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HealthInfo Canterbury

High cholesterol

This page has links to information in Māori.

Cholesterol is a type of fat in the body. Having high cholesterol is common and can cause your blood vessels to narrow. This can lead to serious health problems, such as heart attacks and strokes.

We eat different types of fats, and they have different effects on our cholesterol levels. Eating a lot of unhealthy fat (fat on meat, chicken skin and full-fat dairy products, butter and takeaway foods) can lead to higher cholesterol. Eating more healthy fats (vegetable oils, avocados, nuts, seeds, and fish) can help to lower your cholesterol level and reduce your risk of heart attacks and strokes.

The Heart Foundation Guide to eating for a healthy heart gives advice on eating for a healthy heart.

High cholesterol can also run in families, so some people inherit it.

As well as watching what you eat, aiming for a healthy weight, keeping physically active, and reducing the amount of alcohol you drink can help to improve your cholesterol level. Along with these lifestyle changes, cholesterol-lowering medicines can be an effective way to help bring down your cholesterol and reduce your risk of heart attacks and strokes.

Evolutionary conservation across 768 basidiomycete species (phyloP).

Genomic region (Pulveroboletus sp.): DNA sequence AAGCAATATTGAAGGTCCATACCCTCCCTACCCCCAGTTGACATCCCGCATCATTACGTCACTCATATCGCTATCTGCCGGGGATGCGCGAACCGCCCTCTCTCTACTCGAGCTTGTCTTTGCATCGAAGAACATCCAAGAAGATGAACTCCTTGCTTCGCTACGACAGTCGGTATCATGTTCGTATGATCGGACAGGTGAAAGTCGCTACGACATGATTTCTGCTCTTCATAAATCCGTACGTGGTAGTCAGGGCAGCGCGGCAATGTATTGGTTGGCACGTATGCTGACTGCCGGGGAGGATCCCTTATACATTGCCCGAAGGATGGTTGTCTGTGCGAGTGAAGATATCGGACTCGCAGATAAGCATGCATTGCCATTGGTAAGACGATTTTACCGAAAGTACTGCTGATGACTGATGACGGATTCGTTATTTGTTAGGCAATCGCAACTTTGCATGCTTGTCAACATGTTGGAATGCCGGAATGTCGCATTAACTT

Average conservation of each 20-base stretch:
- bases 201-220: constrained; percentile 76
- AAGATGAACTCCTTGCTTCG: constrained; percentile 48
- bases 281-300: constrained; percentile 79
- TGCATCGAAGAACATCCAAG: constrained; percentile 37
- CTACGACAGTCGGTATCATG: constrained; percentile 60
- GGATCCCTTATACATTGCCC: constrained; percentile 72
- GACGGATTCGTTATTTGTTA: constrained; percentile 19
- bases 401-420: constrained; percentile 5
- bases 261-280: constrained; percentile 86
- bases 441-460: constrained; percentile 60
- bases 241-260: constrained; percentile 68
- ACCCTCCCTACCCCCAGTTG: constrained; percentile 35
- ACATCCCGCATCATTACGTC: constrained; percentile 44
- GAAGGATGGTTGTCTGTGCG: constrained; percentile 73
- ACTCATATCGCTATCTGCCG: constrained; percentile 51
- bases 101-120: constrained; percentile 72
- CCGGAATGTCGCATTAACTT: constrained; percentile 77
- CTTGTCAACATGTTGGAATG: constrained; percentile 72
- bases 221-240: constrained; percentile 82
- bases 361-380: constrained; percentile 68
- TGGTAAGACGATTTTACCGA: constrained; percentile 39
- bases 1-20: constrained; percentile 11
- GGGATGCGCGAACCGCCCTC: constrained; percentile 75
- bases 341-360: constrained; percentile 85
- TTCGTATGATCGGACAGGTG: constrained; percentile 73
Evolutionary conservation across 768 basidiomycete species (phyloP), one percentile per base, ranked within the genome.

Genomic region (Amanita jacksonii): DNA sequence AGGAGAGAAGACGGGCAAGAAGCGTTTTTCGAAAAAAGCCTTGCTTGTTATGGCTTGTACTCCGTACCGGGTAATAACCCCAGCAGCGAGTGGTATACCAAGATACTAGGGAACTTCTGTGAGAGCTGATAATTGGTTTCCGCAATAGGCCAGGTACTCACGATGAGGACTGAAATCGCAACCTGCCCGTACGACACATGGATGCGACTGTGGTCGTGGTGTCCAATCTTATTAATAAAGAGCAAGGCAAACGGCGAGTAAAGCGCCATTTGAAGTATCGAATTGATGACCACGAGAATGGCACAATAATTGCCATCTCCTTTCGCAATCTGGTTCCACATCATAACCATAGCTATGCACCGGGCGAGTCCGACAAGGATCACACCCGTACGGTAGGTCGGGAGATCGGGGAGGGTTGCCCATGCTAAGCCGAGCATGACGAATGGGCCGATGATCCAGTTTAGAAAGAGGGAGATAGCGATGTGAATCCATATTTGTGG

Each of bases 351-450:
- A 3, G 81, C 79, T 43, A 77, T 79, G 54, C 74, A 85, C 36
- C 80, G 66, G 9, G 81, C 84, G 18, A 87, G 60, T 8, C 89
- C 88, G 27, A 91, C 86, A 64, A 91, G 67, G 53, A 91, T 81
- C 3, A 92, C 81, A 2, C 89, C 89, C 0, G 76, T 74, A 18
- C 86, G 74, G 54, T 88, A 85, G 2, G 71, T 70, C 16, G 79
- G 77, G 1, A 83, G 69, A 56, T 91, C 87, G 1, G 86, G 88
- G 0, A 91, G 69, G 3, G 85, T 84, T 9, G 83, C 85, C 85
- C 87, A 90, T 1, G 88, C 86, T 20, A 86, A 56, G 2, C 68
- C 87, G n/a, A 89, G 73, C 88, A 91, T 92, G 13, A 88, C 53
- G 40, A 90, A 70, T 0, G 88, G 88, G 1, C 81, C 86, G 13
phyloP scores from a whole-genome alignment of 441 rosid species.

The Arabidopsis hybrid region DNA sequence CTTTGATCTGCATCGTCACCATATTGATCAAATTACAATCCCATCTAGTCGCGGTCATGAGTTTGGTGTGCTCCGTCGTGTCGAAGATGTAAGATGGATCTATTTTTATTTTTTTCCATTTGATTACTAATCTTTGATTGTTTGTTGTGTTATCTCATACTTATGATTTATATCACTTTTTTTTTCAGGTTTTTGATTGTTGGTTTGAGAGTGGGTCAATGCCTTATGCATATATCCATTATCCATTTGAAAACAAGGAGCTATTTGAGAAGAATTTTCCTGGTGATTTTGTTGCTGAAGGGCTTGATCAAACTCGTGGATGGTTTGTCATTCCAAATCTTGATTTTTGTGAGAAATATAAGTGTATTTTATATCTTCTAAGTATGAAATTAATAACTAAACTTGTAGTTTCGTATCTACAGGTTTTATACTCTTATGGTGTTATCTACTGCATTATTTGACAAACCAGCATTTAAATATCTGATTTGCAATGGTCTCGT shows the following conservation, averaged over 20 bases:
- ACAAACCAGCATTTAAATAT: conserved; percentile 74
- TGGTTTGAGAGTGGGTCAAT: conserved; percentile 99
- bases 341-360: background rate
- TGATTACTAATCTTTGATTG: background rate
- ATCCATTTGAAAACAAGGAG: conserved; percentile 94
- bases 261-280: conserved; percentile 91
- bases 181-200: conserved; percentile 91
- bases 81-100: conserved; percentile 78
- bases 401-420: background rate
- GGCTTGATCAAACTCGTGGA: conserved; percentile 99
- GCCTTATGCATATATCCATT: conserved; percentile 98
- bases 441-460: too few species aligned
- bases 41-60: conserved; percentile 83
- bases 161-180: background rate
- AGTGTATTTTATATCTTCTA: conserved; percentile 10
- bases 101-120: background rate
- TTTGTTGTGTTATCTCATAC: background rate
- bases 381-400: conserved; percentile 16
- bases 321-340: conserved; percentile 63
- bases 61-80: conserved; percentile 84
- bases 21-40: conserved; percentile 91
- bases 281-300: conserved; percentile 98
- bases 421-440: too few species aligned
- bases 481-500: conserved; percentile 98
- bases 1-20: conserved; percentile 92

For more ideas on how to reduce your risk of heart attack and stroke, read the Heart Foundation's advice on managing your risk.

This factsheet explains what cholesterol is, what it does, how to get your cholesterol checked, and what to do about it. You can also read the page on Understanding your cholesterol results.

If you have been told you have high cholesterol and a higher risk of heart attack or stroke you can work through this Heart Foundation action plan with your doctor or practice nurse. It will help you to work out steps you can take towards a healthier heart.

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